"authentication": {
    "class": "class.that.implements.authentication",
    "other_data" : "..."}

All of the content in the authentication block of security.json will be passed as a map to the plugin during initialization.

An authentication plugin can also be used with a single-node Solr instance by passing in -DauthenticationPlugin=<plugin class name> during startup.

Currently available authentication plugins are:

Basic Authentication Plugin

Kerberos Authentication Plugin

JWT Authentication Plugin

Certificate Authentication Plugin

Hadoop Authentication Plugin


An authorization plugin can be written for Solr by extending the AuthorizationPlugin interface.

Enabling an Authorization Plugin

The plugin implementation must be in the classpath. The plugin can then be initialized by specifying the same in security.json in the following manner:

  "authorization": {
    "class": "",
    "other_data" : "..."}

All of the content in the authorization block of security.json will be passed on as a map to the plugin during initialization.

Reloading a plugin isn’t yet supported and requires a restart of the Solr installation (meaning, the JVM should be restarted, not simply a core reload).

Currently available authorization plugins are:

Rule-Based Authorization Plugins

External Role Rule-Based Authorization Plugin

Authenticating in the Admin UI

Whenever an authentication plugin is enabled, authentication is also required for all or some operations in the Admin UI. The Admin UI is an AngularJS application running inside your browser, and is treated as any other external client by Solr.

When authentication is required the Admin UI will presented you with a login dialogue. The authentication plugins currently supported by the Admin UI are:

If your plugin of choice is not supported, the Admin UI will still let you perform unrestricted operations, while for restricted operations you will need to interact with Solr by sending HTTP requests instead of through the graphical user interface of the Admin UI. All operations supported by Admin UI can be performed through Solr’s APIs.

Securing Inter-Node Requests

There are a lot of requests that originate from the Solr nodes itself. For example, requests from overseer to nodes, recovery threads, etc. We call these 'inter-node' requests. Solr has a built-in PKIAuthenticationPlugin (described below) that is always available to secure inter-node traffic.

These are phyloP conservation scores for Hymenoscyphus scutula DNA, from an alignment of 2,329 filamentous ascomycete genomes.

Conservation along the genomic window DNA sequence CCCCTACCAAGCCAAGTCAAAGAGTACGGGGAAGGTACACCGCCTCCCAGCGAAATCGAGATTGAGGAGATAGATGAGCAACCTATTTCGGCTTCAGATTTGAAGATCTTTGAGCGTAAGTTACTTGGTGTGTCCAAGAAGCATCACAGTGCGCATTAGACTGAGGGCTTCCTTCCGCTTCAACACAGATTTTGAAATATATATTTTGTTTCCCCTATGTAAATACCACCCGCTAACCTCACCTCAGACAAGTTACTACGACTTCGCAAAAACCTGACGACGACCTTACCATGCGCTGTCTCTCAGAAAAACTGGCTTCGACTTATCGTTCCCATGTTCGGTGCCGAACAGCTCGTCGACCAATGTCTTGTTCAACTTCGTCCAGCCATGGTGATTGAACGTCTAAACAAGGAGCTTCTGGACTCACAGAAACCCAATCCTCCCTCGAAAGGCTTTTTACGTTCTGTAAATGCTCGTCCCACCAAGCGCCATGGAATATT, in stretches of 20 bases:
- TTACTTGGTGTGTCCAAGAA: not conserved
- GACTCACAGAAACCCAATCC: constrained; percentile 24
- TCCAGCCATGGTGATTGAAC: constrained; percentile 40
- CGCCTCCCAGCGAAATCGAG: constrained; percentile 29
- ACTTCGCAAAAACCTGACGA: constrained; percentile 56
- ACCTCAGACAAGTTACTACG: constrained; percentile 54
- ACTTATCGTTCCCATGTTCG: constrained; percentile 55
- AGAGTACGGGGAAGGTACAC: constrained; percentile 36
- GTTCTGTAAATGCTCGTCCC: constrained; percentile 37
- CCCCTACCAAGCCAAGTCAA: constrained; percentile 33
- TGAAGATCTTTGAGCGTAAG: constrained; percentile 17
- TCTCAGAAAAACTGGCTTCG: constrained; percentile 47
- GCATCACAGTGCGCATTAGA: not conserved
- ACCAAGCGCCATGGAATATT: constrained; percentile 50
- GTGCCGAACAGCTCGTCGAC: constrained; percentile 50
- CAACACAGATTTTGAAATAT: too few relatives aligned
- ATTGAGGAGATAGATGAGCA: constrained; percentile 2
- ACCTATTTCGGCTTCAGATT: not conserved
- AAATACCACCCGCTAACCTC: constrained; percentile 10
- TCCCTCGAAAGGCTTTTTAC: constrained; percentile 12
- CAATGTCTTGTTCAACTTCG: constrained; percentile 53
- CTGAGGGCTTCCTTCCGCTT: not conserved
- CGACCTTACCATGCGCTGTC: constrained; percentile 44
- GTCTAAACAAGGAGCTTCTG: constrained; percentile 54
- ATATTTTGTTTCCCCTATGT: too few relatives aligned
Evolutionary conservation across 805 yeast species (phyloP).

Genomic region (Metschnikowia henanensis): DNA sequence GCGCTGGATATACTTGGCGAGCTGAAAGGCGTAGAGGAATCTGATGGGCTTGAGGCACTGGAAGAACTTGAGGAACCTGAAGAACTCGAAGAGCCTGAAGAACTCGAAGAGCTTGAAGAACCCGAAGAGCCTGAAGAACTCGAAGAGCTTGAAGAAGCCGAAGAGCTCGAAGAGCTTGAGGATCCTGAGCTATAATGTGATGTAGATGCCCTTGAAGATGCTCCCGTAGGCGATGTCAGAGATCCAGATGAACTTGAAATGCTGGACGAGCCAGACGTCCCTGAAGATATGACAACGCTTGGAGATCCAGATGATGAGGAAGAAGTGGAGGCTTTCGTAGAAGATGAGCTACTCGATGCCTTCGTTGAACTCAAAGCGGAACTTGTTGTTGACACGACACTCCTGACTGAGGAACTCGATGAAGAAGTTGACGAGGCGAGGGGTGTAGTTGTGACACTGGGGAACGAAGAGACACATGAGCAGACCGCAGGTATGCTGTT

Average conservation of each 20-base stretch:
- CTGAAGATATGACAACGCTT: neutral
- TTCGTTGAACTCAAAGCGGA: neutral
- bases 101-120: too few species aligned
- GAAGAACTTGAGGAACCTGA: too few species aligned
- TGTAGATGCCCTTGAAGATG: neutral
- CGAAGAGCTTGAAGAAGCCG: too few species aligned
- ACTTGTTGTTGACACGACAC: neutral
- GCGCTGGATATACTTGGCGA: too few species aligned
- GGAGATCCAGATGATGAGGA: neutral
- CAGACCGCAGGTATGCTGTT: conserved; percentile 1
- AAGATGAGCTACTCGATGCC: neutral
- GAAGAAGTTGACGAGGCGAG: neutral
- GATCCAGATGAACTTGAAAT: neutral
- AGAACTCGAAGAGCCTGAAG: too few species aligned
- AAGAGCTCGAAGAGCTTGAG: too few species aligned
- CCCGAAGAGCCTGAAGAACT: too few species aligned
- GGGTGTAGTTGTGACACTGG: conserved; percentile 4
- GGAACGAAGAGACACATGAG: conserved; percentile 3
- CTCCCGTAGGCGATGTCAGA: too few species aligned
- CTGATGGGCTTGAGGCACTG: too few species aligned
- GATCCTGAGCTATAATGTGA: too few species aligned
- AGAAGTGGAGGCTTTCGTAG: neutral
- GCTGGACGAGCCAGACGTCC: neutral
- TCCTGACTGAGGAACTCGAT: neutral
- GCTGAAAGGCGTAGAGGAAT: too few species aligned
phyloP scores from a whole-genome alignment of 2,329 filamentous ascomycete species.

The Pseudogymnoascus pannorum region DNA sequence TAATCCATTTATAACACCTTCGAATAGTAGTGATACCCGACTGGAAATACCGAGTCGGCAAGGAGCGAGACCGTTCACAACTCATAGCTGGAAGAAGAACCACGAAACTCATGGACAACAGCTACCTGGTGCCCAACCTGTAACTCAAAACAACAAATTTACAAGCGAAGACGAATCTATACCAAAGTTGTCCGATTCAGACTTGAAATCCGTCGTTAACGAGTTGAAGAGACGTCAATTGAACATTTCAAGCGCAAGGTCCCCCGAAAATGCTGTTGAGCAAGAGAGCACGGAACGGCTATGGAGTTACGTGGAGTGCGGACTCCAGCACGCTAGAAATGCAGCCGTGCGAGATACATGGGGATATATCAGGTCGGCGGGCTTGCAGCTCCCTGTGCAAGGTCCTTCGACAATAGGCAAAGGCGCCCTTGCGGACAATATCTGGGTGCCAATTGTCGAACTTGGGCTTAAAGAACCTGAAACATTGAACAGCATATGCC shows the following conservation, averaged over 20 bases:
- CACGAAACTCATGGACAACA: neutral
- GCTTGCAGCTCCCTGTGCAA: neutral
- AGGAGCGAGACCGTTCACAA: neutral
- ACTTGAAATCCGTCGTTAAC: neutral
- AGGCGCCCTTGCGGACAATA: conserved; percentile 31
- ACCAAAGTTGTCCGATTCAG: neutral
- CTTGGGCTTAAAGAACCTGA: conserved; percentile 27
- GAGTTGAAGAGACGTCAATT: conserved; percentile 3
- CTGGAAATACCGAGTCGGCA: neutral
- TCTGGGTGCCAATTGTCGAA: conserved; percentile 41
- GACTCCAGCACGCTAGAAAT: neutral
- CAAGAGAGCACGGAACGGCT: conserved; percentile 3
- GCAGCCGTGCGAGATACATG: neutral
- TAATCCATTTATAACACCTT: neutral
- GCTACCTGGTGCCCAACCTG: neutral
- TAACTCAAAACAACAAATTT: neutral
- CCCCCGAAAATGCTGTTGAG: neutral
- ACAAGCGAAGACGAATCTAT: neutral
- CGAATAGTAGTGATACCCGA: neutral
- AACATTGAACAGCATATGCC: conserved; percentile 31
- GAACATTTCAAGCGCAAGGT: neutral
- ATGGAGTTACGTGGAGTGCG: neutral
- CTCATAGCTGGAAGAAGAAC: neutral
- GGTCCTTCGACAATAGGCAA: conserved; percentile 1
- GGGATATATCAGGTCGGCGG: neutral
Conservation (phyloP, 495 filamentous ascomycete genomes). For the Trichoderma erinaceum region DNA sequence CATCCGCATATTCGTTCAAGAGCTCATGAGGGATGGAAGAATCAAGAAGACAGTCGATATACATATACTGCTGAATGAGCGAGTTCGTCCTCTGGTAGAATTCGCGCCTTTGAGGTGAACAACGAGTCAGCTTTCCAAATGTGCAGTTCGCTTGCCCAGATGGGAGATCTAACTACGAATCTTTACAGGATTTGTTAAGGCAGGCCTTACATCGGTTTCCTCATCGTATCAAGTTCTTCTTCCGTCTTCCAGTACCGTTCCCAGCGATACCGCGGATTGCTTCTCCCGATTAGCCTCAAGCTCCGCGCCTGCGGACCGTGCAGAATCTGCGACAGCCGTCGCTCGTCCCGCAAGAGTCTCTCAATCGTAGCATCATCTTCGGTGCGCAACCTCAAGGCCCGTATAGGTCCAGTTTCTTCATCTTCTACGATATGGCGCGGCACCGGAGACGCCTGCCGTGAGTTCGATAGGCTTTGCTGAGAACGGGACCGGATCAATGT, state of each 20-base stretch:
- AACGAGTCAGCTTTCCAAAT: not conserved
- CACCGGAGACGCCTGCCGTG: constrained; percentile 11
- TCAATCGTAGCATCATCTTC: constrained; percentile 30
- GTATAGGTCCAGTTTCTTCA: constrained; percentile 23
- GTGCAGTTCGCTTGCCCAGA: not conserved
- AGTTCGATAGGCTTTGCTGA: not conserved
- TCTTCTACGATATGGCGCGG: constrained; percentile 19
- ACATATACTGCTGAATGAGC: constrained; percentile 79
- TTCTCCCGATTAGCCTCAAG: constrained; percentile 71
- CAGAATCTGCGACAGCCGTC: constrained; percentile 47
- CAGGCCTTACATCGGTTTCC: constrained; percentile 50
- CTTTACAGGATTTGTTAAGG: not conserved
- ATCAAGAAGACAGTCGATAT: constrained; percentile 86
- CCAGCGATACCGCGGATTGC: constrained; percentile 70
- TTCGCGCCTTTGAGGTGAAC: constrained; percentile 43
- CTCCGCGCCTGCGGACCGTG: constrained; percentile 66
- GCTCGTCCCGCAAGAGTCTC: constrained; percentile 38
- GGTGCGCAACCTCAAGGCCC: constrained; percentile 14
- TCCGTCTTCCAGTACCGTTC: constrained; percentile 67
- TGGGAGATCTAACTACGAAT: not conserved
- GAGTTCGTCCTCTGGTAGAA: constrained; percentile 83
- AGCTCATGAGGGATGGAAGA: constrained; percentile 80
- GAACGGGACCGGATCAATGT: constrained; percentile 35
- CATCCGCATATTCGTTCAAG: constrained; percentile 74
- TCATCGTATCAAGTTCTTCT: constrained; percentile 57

Each Authentication plugin may also decide to secure inter-node requests on its own. They may do this through the so-called HttpClientBuilder mechanism, or they may alternatively choose on a per-request basis whether to delegate to PKI or not by overriding a interceptInternodeRequest() method from the base class, where any HTTP headers can be set.


The PKIAuthenticationPlugin provides a built-in authentication mechanism where each Solr node is a super user and is fully trusted by other Solr nodes through the use of Public Key Infrastructure (PKI). Each Authentication plugin may choose to delegate all or some inter-node traffic to the PKI plugin.

There are currently two versions of the PKI Authentication protocol available in Solr. For each outgoing request PKIAuthenticationPlugin adds a special header which carries the request timestamp and user principal. When a node receives a request with this special header, it will verify to message using the corresponding source node’s public key. Message validation is only attempted for incoming traffic from other Solr nodes registered in ZooKeeper. If the request passes PKI validation and the timestamp is less than 5 seconds old, then the request will be trusted.

Note: Because the PKI Authentication Plugin relies on relatively short timestamp expiration to validate requests, the clocks on separate nodes in the cluster must be synchronized.

Version 2 of the protocol is the default version. In this version, the SolrAuthV2 header contains: the source node name, user principal, request timestamp, and a base64-encoded RSA signature. All nodes will attempt to validate this header first.

To support rolling restarts from older versions, Solr can be configured to accept and validate PKI authentication using protocol v1. This is enabled by setting the system properties solr.pki.sendVersion=v1 and solr.pki.acceptVersions=v1,v2. When enabled, requests will contain a SolrAuth header which will contain the user principal and timestamp encrypted using the sender’s private key.

If the SolrAuthV2 header is present but fails validation, then Solr will not fall back to checking SolrAuth. The legacy authentication headers will only be consulted when the newest headers are not present.

Unkown values for solr.pki.acceptVersion will emit a warning log message but will not cause errors to more smoothly support future protocol revisions.

The timeout is configurable through a system property called pkiauth.ttl. For example, if you wish to increase the time-to-live to 10 seconds (10,000 milliseconds), start each node with a property '-Dpkiauth.ttl=10000'.